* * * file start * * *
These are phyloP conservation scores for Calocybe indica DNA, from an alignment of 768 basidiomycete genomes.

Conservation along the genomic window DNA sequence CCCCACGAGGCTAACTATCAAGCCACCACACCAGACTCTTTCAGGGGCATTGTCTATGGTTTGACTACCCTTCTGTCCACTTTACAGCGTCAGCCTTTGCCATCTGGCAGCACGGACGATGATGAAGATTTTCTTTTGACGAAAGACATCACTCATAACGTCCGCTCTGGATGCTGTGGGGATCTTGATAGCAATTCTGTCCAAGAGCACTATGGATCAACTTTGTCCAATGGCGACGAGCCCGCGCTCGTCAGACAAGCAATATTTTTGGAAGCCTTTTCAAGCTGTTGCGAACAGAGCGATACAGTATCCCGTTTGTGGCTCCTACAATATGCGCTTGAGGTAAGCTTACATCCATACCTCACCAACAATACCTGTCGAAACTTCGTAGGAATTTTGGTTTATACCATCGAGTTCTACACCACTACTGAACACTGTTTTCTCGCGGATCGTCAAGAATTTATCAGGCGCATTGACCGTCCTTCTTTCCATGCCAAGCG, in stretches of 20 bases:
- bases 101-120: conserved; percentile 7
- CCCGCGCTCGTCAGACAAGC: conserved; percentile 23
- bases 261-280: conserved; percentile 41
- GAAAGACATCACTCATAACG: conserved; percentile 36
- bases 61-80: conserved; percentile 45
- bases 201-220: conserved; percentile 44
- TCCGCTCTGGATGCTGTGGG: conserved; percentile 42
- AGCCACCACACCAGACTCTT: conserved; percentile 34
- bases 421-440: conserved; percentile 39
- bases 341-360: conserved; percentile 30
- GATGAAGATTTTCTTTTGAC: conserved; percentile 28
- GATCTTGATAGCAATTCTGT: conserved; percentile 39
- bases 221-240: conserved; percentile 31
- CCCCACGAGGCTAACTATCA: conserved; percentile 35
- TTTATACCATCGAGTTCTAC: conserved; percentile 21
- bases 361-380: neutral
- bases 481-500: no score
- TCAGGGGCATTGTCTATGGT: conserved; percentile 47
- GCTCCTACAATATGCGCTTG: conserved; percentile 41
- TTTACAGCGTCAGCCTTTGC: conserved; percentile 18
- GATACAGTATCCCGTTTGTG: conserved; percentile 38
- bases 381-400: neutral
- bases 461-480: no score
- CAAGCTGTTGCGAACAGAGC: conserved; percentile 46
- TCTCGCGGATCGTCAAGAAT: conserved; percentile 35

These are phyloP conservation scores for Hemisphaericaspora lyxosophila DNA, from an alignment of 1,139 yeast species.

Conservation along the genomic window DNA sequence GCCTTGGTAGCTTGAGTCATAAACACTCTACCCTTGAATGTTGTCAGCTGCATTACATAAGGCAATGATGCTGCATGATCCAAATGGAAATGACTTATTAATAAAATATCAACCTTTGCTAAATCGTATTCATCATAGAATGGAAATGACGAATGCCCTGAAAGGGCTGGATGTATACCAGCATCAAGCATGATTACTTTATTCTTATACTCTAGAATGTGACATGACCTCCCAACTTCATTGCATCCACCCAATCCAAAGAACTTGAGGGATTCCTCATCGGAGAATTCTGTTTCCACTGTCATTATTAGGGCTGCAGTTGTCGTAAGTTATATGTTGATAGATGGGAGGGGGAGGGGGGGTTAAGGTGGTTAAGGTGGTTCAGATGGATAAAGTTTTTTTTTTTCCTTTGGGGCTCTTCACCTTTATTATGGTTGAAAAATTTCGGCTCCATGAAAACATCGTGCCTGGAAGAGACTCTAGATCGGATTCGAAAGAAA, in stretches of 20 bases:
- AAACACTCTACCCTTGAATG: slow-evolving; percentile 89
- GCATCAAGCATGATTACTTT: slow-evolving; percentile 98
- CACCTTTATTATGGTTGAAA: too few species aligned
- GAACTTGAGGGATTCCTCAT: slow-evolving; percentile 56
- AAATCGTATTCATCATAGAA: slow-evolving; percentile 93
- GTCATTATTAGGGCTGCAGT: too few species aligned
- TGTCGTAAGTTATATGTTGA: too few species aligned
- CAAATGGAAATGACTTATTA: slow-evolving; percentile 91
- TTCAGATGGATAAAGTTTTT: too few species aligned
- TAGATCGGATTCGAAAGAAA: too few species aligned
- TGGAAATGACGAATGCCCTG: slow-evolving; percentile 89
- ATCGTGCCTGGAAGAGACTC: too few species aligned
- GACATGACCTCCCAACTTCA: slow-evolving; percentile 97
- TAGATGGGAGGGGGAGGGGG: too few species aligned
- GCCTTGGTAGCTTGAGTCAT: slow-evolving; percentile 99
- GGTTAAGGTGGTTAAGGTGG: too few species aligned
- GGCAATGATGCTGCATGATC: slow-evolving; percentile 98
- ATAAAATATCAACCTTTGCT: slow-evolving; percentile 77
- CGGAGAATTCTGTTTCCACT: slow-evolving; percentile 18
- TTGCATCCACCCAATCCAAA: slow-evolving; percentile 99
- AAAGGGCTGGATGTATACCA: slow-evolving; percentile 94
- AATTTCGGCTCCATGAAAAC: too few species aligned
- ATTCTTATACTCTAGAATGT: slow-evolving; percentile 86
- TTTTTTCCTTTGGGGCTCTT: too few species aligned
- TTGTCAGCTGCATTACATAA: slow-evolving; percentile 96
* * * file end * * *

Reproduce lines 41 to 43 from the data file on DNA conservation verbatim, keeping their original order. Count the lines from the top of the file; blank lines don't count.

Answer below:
- ATCGTGCCTGGAAGAGACTC: too few species aligned
- GACATGACCTCCCAACTTCA: slow-evolving; percentile 97
- TAGATGGGAGGGGGAGGGGG: too few species aligned